Once divination or astrology has established that the source of our disturbance is one or more of these external forces, a specific ritual is advised in order to restore harmony.  Traditionally, a lama is asked to come to the family home and perform the required ritual.  The family then gathers all of the items necessary and hosts the lama and any assistants that accompany him for the duration of the ritual.  Some rituals can be concluded in a single day.  Others may can take many days to complete depending upon the type of ritual that is required as well as the severity of the patient’s illness or disturbance.

medicine tree(Detail from the tree which shows the root and subsequent branches and leaves of both health and illness)

Medicine, Tibetan men, is a method of diagnosing and treating illness of the physical body.  The true root of health is awareness and virtuous behavior and the root of illness is ignorance and non-virtuous behavior.  This idea is expounded at great length in the medical texts.   Good and stable health is reflected by the balance of wind, bile and phlegm within the body.  Illness is seen as the weakness, damage or excess of any or all of these forces.  The hot or cold nature of the imbalance is also taken into consideration.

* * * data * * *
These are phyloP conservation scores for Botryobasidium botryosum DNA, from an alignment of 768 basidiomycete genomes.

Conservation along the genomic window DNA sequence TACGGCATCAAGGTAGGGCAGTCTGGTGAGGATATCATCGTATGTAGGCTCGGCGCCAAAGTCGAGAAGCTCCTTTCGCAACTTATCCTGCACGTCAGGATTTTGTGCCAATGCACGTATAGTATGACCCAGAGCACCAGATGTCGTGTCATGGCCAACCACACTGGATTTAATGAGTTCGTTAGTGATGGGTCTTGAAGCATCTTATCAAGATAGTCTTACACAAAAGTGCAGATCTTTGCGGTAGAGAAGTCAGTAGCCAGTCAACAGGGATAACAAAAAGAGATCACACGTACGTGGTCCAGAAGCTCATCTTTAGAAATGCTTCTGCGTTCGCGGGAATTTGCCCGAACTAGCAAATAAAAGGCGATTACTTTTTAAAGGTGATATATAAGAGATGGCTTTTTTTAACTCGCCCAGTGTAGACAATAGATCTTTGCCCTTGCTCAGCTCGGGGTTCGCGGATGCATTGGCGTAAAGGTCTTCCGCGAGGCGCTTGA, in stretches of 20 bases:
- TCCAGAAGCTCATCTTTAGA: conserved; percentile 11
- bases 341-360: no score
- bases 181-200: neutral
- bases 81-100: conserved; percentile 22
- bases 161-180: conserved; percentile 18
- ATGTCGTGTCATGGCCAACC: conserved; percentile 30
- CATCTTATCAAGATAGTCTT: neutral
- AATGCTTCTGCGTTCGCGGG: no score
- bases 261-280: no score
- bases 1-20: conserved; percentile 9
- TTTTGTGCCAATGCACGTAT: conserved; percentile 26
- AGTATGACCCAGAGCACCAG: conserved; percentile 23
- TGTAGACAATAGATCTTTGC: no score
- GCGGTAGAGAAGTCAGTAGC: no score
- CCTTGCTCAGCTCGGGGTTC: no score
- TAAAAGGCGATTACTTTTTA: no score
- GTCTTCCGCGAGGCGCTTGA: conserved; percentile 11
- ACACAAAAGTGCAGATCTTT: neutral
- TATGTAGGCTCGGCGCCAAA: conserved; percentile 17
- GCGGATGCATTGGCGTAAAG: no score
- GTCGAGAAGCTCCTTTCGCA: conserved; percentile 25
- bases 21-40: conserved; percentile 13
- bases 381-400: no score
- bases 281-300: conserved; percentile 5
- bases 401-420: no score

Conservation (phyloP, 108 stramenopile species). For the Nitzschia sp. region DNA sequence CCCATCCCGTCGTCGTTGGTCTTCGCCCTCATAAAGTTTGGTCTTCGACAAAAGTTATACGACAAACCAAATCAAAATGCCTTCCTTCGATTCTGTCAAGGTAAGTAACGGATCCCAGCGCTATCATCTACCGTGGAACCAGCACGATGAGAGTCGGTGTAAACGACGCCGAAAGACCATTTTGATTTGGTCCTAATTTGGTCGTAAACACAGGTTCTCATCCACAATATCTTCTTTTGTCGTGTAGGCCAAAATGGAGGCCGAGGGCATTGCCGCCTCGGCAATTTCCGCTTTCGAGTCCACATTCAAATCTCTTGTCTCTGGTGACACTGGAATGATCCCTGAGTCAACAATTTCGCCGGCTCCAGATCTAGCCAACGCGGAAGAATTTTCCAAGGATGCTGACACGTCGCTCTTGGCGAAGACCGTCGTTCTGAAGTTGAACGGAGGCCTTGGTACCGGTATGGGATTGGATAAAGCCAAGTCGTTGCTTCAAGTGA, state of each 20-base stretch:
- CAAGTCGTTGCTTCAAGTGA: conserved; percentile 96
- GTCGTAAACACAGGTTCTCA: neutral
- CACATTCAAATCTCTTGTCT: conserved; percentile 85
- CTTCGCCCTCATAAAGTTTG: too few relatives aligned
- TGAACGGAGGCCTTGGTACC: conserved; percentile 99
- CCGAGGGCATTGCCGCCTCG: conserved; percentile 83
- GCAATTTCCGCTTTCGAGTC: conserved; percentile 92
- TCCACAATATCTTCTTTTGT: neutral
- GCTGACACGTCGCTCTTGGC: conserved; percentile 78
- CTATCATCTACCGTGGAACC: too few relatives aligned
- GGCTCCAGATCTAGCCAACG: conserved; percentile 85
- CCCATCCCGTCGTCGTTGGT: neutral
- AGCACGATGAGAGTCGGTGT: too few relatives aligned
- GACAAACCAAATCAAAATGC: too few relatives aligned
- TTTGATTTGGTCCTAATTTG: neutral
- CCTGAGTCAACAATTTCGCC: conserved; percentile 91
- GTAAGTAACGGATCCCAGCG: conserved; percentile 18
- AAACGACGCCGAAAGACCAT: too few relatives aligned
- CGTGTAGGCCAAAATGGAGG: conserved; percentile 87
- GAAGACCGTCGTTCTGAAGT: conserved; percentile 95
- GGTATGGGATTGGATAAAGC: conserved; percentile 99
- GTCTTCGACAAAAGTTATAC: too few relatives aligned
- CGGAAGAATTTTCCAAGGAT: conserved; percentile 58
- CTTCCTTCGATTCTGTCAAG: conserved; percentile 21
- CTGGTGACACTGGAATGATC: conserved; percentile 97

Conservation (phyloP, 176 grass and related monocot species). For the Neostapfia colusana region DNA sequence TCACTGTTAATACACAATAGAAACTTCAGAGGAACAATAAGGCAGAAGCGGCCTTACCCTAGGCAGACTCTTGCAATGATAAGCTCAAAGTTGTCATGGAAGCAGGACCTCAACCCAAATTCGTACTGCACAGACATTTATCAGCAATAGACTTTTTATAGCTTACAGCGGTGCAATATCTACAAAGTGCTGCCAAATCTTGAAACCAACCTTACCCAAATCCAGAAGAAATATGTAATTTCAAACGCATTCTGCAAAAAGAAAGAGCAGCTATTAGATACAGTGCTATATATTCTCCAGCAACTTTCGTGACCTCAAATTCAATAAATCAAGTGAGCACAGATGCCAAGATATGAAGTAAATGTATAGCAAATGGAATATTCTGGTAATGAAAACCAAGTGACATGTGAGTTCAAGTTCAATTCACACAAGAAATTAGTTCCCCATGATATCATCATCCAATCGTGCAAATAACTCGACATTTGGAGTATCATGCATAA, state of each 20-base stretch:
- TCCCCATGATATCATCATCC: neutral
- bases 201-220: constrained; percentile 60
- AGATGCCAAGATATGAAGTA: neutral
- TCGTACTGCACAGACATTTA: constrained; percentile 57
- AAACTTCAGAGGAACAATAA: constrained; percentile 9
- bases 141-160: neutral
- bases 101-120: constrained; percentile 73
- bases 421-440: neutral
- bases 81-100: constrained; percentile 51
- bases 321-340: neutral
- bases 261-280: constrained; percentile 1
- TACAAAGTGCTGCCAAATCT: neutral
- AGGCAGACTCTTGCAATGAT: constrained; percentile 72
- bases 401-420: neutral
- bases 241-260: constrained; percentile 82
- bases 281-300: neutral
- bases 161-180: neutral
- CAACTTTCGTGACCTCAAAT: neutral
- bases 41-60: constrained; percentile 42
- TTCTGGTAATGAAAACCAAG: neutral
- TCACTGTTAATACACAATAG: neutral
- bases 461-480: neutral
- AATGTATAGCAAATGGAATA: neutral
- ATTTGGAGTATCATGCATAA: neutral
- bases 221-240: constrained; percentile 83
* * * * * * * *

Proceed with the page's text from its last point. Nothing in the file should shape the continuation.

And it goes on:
When diagnosing the root cause of disease or illness, the Tibetan doctor will first observe the general demeanor of the patient, listen to the sound of their voice, study the appearance and shape of their tongue, examine the qualities of their urine, and read the multiple pulses of both wrists.  The doctor may also ask questions about the patients behavior, diet, and the onset of symptoms.

When prescribing medicine, the Tibetan doctor gives herbal medicines that are to be taken at specific times of day.  It is believed that a medicine is most effective when taken at the time that the disease is most active or at the designated time of the affected organ.  Additionally, the doctor will give advice for diet and behavior, sometimes prescribing that a patient be more generous and less greedy, or to spend more time with spiritual practice and less time with mindless distraction.  Prevention of disease includes the discrimination of beneficial and harmful activities as well as an appropriate diet with a proper balance of rest and activity.

Raven Cypress Wood© All Rights Reserved

Posted on March 27, 2013, in Tibetan Astrology, Tibetan Culture & History, Tibetan Medicine, Uncategorized and tagged , , , , , , , , , , . Bookmark the permalink. 1 Comment.

  1. Great stuff! Thanks, Carol